Explore the storied history of the Pullman Porters at the Pullman Porter Museum. (Photo by the Pullman Porter Museum)

The Pullman Porters were just one of many groups to make strides toward equality. Travel to Peoria to learn about a number of important individuals and events that made a significant impact on the lives of African Americans at the African American Hall of Fame (AAHF). Founded by a small group of civil leaders, the museum works to preserve important African American art and historical documents so that they can be shared with future generations. Another museum looking to further Black History education is the African American Museum of Southern Illinois. Located in Carbondale, the museum’s permanent exhibits feature African American art and slave artifacts, including features of the Underground Railroad in Illinois.

Learn more about the evolution of African American art at the African American Museum of Southern Illinois.

It’s never too early to start learning about the importance of Black History. Bring your young ones to the Bronzeville Children’s Museum  for a variety of unique and interesting interactive exhibits and activities. Located in the historic Bronzeville neighborhood, the Children’s Museum is the first and only African American Children’s Museum in the country. Stop by for the special exhibit “Preserving Our Children’s Futures” for an afternoon of crafts, face painting, music and storytelling.

Bronzeville Children’s Museum offers Black History Month activities for the whole family.

Black History Month isn’t just about celebrating famous figures; it’s about connecting African Americans as they recognize and embrace their own culture.  If you’ve ever wondered if you have a personal connection to Black History, the African American Cultural and Genealogical Society Museum of Illinois in Decatur is the place to go. Pastors, teachers and clerical workers come together to voluntarily devote their time and skills to helping people research their family history through the organization’s large database. Don’t miss out on a chance to discover some movers and shakers in your family lineage!

Another place to learn more about your roots is The Ethnic Heritage Museum of Rockford.  This museum focuses on the heritage of the numerous different ethnic groups that settled within the city. It emphasizes the old customs and traditions through artifacts, vintage clothing and photographs. The museum is also running a special exhibit for Black History Month, “Saluting Black Military Units” from Feb. 12 – March 19.

Head to Alton for guided tours through its many Underground Railroad sites.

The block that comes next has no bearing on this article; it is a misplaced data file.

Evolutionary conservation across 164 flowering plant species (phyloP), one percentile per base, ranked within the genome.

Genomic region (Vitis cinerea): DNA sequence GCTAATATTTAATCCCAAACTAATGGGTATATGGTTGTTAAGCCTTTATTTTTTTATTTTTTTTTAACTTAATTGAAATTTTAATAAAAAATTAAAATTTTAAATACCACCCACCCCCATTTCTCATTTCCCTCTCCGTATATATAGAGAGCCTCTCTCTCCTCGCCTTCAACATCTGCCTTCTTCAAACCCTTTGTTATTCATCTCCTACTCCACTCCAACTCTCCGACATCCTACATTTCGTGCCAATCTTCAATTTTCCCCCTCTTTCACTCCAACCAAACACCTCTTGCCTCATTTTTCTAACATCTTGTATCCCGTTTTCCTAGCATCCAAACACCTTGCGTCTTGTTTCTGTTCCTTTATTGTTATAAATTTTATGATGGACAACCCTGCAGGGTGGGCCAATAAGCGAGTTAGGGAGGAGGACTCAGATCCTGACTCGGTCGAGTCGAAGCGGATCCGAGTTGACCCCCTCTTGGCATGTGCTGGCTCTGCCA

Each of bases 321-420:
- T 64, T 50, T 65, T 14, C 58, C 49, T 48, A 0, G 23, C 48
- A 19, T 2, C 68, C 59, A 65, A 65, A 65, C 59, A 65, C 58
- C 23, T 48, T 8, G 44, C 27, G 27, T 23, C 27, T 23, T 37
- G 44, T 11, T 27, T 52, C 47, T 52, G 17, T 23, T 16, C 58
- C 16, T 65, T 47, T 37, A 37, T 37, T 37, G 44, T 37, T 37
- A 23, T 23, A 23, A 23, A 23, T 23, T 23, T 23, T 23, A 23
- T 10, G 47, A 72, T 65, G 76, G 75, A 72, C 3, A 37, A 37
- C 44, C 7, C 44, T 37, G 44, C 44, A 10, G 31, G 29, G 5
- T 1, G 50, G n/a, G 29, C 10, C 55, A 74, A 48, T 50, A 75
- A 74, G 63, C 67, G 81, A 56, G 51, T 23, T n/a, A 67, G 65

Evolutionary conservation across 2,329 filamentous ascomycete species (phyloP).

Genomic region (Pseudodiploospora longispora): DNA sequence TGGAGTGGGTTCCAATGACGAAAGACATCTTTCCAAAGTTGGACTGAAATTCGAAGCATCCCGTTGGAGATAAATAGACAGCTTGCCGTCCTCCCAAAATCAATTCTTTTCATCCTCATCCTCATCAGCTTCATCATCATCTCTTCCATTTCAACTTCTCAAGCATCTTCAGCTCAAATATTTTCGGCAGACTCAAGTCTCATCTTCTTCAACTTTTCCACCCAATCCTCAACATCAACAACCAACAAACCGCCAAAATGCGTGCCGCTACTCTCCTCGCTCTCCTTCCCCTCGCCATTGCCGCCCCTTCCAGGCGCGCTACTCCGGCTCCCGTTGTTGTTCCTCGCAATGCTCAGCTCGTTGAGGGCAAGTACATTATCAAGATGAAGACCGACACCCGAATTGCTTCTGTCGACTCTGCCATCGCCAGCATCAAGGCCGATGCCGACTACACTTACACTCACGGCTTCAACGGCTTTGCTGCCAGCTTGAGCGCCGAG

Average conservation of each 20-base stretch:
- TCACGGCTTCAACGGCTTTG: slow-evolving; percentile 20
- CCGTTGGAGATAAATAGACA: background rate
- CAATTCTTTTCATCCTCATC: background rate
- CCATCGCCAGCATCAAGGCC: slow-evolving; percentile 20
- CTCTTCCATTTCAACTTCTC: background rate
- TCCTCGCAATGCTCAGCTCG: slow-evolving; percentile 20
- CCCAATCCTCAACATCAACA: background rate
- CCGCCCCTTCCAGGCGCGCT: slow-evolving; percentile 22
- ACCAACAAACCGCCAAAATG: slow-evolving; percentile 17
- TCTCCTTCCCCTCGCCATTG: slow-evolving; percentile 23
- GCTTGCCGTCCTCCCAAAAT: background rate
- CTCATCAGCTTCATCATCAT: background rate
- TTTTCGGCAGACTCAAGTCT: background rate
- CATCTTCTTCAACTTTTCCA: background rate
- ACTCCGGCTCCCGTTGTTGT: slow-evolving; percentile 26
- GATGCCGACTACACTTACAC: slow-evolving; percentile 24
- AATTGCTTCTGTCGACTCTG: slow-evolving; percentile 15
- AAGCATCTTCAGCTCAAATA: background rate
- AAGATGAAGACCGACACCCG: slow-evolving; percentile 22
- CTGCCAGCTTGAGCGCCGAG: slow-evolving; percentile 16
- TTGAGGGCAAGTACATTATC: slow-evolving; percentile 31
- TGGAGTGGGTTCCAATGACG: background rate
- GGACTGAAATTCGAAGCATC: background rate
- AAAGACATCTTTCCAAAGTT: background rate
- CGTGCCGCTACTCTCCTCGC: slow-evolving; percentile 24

The Land of Lincoln is no stranger to African American history. Alton played a key role in the movement of slaves through the Underground Railroad, acting as a safe haven for slaves escaping from Missouri. The tunnels of the Underground Railroad run deep beneath the streets along the “Alton Route.” Visitors can take guided tours to hear the slave’s tales and learn more about Alton’s remarkable past.

These are just a few of the many places to explore Black History throughout Illinois. For even more historical sites, visit

-Illinois Office of Tourism


Did you know that Chicago is home to one of the largest Chinatowns in the country, with roughly 65,000 residents? Year round, the neighborhood offers unique ways to learn about the culture and history of China. From the Chinatown Gate welcoming you into the neighborhood, to the educational Chinese American Museum of Chicago and even the Ping Tom Memorial Park, which offers visitors a pool, gym and kayak rentals; there is a lot to do in Chinatown for any traveler.

Find lots of authentic Chinese gifts and goodies at the two-level outdoor Chinatown Square Mall. (Instagram photo by @mightymiao87)

Of course, the biggest thing to do coming up is the celebration of the Chinese New Year which starts January 28 and runs through February 12. During that time, you can experience celebrations, parades and fun events to ring in the Year of the Rooster. The festivities don’t stop outside Chinatown though; there are things to see and do throughout the city of Chicago as well.

With strong roots tying back to the old country, the Chicago’s Chinatown neighborhood continues to follow the history and culture of China in celebrating the Chinese New Year with a massive celebration; from colorful parades to preparing some of China’s most traditional – and tasty – meals. Not many cities celebrate the way Chicago does and it shows with the abundance of activities around the city.

The entrance to Chinatown, located on the west side of Chicago. (Instagram photo by @rachface.13)